In the pilot, we see the Doctor Fate helmet. Are you hoping to drop little nods like that for the comic book fans, that don’t affect things or take away from the experience for the non-comic book fans?
CERONE: That’s a good point. If we do any nods toward the DC universe, they have to work on two levels. They have to work for the comic book fans, but they also have to work for the general viewer who doesn’t know anything about the Easter egg that we’re planting. In the pilot, we have the Doctor Fate helmet. Liv picks it up and Constantine says, “You better put that down, before it puts you down.” It’s a fun mysterious beat for the general viewer, who will be like, “There’s a mysterious item that I want to know more about.” And it takes on a whole level of meaning for the comic book fan who’s like, “Oh, my god, that’s Doctor Fate’s helmet! That’s cool. I hope I see that again.” We had a need in Episode 5 for a police officer who sees something that happens supernaturally and, for that episode, has to help our team. So, we were talking to DC and we said, “Well, what if we make this young police officer Jim Corrigan.” Jim Corrigan is this character from the DC universe who, as a cop, took moral justice into his own hands, ended up dying, and came back as The Spectre, which is a big comic book series. That way, Constantine has a friend on the force, for when he needs a law enforcement character, and we can use the character in a recurring fashion. And if it’s something that proves popular, maybe we’ll follow the character through to his origin story as The Spectre. That would be down the road, but at least we’re creating those kinds of possibilities. And the Jim Corrigan situation is perfect because he works within the demands of the episodic story we’re telling, as a cop who learns about the dark side. For fans who know nothing about Jim Corrigan, that’s cool. It still works within the body of the story. But for fans who know that Jim Corrigan becomes The Spectre, it’s an, “Oh, my god!,” moment. Hopefully, they’ll be wanting to see more, and we can show them more.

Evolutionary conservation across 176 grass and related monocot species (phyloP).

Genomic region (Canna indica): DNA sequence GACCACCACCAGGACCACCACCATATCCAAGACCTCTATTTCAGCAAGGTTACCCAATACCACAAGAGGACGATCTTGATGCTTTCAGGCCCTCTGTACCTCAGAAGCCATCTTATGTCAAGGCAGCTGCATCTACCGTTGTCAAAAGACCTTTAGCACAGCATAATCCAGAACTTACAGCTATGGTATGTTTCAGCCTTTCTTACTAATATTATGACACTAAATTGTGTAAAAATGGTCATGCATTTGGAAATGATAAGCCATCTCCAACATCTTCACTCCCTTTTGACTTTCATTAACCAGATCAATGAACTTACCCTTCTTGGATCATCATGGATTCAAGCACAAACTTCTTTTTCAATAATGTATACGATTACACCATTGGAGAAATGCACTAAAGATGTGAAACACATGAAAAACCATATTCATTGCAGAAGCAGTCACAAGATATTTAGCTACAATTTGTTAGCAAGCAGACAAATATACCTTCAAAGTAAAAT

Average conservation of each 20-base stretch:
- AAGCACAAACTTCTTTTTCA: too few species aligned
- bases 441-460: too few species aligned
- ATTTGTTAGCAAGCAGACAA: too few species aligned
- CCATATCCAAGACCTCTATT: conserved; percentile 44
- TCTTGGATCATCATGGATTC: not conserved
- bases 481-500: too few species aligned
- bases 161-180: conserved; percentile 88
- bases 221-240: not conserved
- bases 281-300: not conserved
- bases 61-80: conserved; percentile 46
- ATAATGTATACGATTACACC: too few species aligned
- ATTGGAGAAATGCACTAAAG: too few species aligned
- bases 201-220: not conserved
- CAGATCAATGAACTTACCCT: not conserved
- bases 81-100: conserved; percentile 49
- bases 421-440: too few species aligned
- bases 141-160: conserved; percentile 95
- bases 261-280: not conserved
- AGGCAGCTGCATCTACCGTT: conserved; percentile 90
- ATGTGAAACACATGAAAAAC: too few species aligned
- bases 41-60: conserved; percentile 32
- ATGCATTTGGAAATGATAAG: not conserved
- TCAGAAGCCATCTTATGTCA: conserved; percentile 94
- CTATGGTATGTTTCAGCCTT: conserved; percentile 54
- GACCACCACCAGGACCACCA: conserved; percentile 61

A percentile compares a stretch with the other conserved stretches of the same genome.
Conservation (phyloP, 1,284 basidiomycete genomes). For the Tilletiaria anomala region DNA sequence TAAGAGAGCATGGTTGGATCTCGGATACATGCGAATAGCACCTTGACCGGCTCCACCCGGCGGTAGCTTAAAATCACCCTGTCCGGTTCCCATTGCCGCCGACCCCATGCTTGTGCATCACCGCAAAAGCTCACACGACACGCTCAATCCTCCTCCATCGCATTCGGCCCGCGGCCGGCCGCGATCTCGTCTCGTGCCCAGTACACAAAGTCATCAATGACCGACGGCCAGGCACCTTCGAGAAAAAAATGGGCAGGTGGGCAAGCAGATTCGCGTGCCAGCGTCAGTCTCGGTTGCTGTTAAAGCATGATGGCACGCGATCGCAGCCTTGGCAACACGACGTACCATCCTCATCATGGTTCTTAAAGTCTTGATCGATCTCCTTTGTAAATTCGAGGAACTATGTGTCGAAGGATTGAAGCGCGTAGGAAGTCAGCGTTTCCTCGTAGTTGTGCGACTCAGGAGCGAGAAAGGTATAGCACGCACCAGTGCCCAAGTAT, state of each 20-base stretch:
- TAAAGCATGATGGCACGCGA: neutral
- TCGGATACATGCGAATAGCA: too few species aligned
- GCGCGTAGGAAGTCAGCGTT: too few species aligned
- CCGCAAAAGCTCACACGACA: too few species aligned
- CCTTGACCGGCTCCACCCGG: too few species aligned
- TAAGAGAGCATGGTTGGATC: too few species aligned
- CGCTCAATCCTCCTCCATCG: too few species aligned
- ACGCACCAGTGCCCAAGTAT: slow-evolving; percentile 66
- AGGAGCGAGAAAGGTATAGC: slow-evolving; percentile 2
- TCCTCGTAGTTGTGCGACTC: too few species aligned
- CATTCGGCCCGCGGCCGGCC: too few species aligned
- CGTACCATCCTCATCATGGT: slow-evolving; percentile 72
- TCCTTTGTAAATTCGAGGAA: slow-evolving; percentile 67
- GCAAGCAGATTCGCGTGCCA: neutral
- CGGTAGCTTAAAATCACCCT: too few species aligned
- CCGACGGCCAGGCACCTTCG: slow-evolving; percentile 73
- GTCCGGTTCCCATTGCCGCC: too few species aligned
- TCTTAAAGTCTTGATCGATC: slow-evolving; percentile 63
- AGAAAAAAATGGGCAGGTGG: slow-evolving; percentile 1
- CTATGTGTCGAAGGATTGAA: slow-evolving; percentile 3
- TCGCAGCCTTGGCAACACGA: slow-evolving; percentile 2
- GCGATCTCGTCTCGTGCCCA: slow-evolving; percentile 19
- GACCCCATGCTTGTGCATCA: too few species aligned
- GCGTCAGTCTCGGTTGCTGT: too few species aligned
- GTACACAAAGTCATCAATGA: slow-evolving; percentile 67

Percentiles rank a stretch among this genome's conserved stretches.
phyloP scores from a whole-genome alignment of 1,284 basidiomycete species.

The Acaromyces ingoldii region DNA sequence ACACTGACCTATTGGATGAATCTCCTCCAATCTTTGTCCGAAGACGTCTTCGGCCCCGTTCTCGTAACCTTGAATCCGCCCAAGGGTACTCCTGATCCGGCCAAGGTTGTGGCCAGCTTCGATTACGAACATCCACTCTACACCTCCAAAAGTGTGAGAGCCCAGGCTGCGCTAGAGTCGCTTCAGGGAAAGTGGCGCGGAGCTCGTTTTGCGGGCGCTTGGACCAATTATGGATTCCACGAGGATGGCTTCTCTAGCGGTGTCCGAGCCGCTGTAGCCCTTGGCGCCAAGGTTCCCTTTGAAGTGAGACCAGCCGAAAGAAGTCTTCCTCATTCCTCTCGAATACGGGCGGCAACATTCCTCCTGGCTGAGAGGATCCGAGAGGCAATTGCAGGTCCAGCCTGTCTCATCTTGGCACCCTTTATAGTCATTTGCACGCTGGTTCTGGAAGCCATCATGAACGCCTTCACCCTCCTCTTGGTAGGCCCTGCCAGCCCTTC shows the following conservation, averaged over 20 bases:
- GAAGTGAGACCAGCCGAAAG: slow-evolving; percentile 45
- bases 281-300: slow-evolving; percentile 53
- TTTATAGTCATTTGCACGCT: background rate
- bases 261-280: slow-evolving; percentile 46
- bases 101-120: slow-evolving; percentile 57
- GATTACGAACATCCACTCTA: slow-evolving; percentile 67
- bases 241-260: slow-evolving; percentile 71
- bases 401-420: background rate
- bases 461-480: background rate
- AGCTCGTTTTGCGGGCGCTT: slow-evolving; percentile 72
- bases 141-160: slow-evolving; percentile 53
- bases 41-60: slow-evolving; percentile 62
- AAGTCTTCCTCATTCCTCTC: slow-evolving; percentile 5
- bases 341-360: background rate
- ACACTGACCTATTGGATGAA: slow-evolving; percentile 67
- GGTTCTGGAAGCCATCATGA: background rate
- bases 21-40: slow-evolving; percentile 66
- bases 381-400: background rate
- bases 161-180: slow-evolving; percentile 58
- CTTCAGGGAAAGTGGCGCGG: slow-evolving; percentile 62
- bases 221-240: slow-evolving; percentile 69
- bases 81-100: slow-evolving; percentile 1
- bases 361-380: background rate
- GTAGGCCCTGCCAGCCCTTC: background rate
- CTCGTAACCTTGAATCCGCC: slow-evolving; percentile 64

For people who go into this not knowing anything about the comics, what do you think they should know about the story, going in?
CERONE: One of the biggest challenges of developing Constantine for television is that he doesn’t fit into an easy mold. He’s not a detective. He is, in a way, but he’s not a guy who goes out and solves cases. He’s a bit of a supernatural jack-of-all-trades. He’s a supernatural fixer, he’s a spiritual grifter, he’s a con man, he’s a mage, he’s an occultist, he’s a demonologist, he’s an exorcist, and he’s a big humanity who’s always out there helping people. But, television wants people who fit into a mold. We’ve resisted turning Constantine into a supernatural detective. What we’d rather do is come up with story arcs every season that pit him against supernatural adversaries that we want to see him overcoming, but that aren’t so formulaic that he’s working in an office, or working for some men-in-black type of agency.
Constantine airs on Friday nights on NBC.